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File Systems

Local/Network File Systems

Local and network file systems provide users with temporary disk space and locations for user-developed and supported applications and commonly used binaries, libraries, and documents.

nfs/tmp

NFS allows disks (file systems) to appear local to multiple machines so that copying or moving files between machines (such as with FTP) is unnecessary. LC uses NFS to support the common home (/g) and shared temporary (/nfs/tmpn) directories that appear on all its computers. Performance issues are one drawback to mounting NFS globally across all production machines under heavy I/O load. If just one user attempts massive parallel I/O to /nfs/tmpn or their common home directory instead of using Lustre, then all NFS users on all machines can experience seriously degraded performance. Consult directory properties and limits to see the quotas and the backup and purge policies of the two NFS-mounted directories (/g and /nfs/tmpn).

/var/tmp

The /var/tmp file systems (/tmp and/usr/tmp are links to /var/tmp) are local to each individual node. They are faster than NFS (but much smaller). There is no quota, but there are no backups, and the file systems are purged between batch jobs. 

/usr/gapps

LC provides the /usr/gapps file system for user-developed and supported applications on LC systems. There is a single /usr/gapps file system globally available to all LC systems (one on OCF and one on SCF). See the /usr/gaaps File System Web page for more information.

/usr/local, /usr/global

Traditionally, /usr/local is the location of commonly used binaries, libraries, and documents that are machine specific, but it is also used for code development and file storage. /usr/global is common to all machines and is used for the /usr/local packages that can benefit from a common area. See the /usr/local File System Web page for more information.

Parallel File Systems

Parallel file systems are specially designed to efficiently support large-file parallel I/O from every compute node in a cluster. At LC, the installed parallel file systems are Lustre and Spectrum Scale -- commonly known as GPFS. Each LC parallel file system has a name of the form

/p/[lustre[1..N],gpfs[1..N]]

where the lustre or gpfs name denotes wh ich parallel file system technology is used and an integer designates which of that type of file system is being referenced. Each LC center (CZ, RZ, SCF, iSNSI) has at least one Lustre file system (e.g.  /p/lustre1 ) and may have more.

Lustre

Lustre is an open source, object-based, parallel shared file system used in high performance computing environments around the world. LC provides multiple Lustre file systems on both the OCF and SCF that provide users with the ability to store and retrieve files from the LC Linux/TOSS cluster where they reside or on the cluster where the job is scheduled. The Lustre file systems in LC have the following characteristics and rules:

  • A common directory naming scheme (/p...).
  • Huge capacity and high bandwidth.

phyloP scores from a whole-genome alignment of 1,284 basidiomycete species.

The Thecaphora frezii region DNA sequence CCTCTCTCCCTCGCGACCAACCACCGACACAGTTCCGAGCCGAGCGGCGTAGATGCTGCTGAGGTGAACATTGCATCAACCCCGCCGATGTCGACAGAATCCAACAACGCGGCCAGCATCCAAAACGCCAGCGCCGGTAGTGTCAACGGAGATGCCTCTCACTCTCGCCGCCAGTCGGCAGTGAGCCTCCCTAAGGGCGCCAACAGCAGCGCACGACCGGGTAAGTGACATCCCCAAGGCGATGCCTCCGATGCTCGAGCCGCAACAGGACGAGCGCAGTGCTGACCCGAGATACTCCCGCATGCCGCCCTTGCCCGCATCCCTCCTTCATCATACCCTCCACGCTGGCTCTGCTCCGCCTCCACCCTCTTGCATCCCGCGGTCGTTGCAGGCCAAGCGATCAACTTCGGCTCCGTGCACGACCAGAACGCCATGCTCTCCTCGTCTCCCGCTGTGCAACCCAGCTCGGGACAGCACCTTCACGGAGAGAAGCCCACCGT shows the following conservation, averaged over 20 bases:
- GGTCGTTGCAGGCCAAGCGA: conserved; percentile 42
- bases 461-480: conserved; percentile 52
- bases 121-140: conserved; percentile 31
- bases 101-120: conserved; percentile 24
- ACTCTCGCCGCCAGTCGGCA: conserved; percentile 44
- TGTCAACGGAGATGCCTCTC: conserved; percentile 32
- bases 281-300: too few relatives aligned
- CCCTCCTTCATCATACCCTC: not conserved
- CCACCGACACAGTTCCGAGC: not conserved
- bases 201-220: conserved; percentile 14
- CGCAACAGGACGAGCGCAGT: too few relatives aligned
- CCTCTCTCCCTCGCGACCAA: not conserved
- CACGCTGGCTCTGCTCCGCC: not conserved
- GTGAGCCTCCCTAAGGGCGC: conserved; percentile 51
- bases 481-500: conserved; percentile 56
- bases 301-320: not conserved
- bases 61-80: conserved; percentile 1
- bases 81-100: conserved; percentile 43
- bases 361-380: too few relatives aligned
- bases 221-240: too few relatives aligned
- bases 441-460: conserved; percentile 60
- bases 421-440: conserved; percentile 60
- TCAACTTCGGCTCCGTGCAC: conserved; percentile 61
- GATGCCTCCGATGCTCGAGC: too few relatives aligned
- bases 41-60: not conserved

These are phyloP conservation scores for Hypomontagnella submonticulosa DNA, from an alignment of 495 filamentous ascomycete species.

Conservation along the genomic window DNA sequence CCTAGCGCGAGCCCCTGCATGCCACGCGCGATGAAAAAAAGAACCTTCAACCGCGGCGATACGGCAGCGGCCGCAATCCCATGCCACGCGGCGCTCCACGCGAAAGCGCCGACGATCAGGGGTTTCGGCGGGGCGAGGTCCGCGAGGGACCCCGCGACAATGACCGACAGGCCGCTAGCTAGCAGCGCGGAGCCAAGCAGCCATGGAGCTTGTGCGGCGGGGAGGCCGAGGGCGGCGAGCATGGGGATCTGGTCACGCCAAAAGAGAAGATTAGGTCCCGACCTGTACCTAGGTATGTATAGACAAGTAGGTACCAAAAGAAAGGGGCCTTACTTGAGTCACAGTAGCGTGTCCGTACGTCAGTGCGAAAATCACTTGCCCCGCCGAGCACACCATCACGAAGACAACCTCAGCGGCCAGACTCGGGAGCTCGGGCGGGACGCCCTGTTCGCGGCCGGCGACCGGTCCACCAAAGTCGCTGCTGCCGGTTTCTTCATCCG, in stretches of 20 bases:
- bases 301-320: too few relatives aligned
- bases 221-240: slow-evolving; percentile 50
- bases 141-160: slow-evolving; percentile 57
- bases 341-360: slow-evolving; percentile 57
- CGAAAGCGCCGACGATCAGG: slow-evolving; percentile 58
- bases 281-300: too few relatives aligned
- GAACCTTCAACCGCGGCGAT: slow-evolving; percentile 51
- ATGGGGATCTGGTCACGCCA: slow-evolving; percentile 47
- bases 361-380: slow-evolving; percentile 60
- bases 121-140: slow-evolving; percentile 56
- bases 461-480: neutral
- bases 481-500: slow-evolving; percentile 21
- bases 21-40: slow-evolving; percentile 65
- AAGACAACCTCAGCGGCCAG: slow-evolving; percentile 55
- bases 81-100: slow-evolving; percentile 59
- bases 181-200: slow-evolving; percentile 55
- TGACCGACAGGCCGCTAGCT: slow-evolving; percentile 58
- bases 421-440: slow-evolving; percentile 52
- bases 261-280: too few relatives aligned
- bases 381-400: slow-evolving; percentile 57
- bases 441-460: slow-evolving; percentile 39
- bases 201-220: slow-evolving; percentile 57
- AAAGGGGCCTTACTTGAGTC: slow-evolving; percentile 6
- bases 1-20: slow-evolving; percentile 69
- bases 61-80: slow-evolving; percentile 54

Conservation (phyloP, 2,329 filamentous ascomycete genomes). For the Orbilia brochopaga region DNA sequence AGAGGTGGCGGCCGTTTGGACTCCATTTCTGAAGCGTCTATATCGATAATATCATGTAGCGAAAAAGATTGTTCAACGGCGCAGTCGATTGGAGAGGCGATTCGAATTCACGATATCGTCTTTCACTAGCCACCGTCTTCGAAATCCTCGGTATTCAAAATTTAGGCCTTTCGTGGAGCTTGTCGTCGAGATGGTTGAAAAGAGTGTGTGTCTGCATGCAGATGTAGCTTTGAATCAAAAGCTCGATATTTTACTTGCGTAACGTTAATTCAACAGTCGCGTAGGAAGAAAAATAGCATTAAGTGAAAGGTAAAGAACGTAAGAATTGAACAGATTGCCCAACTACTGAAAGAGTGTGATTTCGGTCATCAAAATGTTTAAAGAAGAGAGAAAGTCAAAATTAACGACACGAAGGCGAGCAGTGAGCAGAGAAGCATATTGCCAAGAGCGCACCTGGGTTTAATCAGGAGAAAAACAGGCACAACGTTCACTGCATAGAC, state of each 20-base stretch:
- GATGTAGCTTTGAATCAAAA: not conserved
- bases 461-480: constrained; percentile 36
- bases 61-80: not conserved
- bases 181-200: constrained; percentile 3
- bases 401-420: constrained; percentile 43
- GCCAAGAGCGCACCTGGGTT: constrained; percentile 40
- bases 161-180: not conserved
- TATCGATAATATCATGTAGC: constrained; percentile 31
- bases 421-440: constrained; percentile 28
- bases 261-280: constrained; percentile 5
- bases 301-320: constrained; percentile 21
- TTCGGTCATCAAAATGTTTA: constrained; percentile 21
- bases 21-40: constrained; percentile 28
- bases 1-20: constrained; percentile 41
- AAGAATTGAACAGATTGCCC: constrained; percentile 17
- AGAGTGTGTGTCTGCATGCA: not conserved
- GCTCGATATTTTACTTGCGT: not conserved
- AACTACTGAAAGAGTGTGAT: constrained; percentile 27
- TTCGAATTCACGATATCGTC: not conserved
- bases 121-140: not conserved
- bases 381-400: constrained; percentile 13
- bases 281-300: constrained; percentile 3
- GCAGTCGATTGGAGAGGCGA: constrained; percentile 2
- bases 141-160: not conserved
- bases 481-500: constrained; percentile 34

• The same general service constraints of other large file systems—no backup of files, multiple tiers of quotas, with no purging; space management is performed by the user.
  • The same performance and access trade-offs. Lustre was designed to support parallel I/O with automatic load balancing across disks. Extensive parallel I/O on a standard, globally mounted file system (such as /nfs/tmpn or your /g home directory) can seriously degrade performance for all users across all the machines where that file system is mounted.

Parallel file systems often interact strongly with the application code performance of MPI-IO (parallel I/O using the message passing interface library). To minimize such problems, Slurm now flushes the Lustre page cache after every job ends.

Workspace

LC has deployed new, non-purged workspaces for all users and groups on LC systems (Collaboration Zone, CZ; Restricted Zone, RZ; and Secure Computing Facility, SCF), with a quota of 1TB per user and group.

The pathnames to these workspaces will be:

  • CZ: /usr/workspace/ws[a,b]/<workspaceName>
  • RZ: /usr/workspace/wsrz[c,d]/<workspaceName>
  • SCF: /usr/workspace/ws[1,2]/<workspaceName>

Ownership and permissions on these workspaces will be:

Workspace

Ownership

Permission

Example

User owner = root, group = name of user 2570 (r-xrws--) root:fahey2
Group owner = root, group = name of group 2570 (r-xrws--) root:lchotline

These workspaces will be cross-mounted on all appropriate LC clusters. All files owned by a given user in each /usr/workspace file system will count towards that user’s quota—whether they are in a user workspace or a group workspace. Each subdirectory will have daily snapshots taken at 12:00 P.M. and 7:00 P.M. and will be kept for 7 days (14 snapshots in total).

Workspaces will not be backed up nor stored off-site. Workspaces will never be purged. Because these file systems are shared using the Network File System (NFS) protocol, parallel I/O of the workspace to LC production clusters is highly discouraged.